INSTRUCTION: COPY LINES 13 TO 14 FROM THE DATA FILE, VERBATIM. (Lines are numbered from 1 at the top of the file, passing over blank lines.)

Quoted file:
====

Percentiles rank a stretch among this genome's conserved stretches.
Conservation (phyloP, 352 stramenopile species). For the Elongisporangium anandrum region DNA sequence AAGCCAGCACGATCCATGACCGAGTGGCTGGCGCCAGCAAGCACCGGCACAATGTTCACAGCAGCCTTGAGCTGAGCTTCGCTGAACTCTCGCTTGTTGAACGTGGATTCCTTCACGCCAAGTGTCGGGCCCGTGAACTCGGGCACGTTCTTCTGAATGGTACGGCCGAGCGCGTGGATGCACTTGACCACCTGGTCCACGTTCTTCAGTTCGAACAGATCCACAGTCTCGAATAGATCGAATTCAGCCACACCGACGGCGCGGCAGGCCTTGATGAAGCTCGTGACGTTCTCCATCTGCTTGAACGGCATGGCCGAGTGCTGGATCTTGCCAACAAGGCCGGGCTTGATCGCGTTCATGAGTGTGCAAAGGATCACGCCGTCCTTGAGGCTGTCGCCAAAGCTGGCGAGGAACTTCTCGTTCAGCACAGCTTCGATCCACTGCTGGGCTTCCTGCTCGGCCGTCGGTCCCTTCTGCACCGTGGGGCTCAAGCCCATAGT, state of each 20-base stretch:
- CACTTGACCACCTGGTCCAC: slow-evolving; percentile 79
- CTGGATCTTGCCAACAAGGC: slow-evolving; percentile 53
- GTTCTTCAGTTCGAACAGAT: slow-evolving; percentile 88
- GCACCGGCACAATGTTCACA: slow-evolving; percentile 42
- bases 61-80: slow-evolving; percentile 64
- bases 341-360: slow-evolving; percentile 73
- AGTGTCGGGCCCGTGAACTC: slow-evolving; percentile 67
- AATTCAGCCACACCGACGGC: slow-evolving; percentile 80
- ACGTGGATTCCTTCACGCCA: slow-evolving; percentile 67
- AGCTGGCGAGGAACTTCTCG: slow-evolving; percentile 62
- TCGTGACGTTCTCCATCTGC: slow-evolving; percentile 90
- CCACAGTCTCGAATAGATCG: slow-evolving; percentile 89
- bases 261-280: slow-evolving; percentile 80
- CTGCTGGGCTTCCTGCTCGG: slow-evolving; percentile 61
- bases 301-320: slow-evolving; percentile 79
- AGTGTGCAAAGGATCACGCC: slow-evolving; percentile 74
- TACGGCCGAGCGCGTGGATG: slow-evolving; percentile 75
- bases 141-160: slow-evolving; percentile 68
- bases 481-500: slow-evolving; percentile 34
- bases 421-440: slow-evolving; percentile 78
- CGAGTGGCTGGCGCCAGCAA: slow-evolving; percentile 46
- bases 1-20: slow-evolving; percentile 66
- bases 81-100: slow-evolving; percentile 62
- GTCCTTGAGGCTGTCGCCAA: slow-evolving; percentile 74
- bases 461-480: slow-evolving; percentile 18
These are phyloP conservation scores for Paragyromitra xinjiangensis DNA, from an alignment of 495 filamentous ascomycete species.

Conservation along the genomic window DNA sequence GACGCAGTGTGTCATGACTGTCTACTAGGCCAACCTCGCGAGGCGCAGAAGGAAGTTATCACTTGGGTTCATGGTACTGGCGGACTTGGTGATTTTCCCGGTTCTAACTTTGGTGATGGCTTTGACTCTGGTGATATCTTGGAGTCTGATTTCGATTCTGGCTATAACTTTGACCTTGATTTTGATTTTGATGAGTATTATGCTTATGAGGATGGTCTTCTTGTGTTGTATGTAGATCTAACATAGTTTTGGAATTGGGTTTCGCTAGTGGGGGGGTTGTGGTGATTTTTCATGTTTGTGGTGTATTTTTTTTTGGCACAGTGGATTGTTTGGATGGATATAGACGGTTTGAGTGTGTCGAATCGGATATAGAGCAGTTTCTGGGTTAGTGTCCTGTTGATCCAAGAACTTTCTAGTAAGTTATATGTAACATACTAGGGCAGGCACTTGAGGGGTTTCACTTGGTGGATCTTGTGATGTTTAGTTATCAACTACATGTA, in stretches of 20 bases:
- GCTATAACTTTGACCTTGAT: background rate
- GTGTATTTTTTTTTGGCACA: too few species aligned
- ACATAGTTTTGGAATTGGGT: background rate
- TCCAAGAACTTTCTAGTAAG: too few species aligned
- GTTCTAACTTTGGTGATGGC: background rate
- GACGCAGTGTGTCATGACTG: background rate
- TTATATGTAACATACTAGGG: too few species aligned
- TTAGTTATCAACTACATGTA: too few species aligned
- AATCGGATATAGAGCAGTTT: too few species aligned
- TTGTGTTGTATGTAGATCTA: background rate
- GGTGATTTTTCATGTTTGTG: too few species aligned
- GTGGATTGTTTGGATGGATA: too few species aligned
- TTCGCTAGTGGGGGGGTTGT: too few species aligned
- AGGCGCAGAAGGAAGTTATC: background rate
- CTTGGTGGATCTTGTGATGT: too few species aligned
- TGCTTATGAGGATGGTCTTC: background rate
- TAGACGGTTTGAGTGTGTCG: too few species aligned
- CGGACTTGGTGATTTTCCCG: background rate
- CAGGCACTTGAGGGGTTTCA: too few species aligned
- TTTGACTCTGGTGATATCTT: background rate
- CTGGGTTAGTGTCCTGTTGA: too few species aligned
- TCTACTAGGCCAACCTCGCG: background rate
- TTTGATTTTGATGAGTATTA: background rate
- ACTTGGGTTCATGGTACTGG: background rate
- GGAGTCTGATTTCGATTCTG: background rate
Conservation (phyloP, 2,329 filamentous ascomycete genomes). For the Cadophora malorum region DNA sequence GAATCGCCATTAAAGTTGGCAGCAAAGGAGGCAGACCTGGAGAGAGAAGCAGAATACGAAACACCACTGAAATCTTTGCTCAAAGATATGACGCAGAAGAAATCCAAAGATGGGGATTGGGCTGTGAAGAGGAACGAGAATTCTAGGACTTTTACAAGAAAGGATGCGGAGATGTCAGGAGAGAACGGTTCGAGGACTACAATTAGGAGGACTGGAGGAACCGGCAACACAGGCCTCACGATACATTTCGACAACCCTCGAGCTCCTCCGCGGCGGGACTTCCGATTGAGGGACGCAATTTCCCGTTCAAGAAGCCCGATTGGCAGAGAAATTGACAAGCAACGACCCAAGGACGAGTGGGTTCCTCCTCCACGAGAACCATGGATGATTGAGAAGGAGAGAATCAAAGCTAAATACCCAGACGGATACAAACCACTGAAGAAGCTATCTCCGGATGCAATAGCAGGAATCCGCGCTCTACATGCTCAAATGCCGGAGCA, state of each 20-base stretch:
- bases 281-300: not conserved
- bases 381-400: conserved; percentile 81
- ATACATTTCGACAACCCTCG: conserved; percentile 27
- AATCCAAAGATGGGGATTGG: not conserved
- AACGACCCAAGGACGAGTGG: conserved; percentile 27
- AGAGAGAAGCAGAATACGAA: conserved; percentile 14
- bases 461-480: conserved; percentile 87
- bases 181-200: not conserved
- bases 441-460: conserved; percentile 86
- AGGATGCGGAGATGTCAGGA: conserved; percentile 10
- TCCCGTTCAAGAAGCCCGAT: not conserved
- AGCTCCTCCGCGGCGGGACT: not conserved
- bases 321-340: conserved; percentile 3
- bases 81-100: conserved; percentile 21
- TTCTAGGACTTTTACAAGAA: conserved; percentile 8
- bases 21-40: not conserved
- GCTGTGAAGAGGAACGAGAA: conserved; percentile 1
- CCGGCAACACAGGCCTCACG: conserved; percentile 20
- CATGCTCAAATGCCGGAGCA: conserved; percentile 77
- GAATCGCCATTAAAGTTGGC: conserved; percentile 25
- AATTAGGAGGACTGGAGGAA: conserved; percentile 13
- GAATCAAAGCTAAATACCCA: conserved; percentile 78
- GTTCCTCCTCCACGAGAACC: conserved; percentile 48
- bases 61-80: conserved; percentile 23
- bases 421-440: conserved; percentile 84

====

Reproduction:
- TCGTGACGTTCTCCATCTGC: slow-evolving; percentile 90
- CCACAGTCTCGAATAGATCG: slow-evolving; percentile 89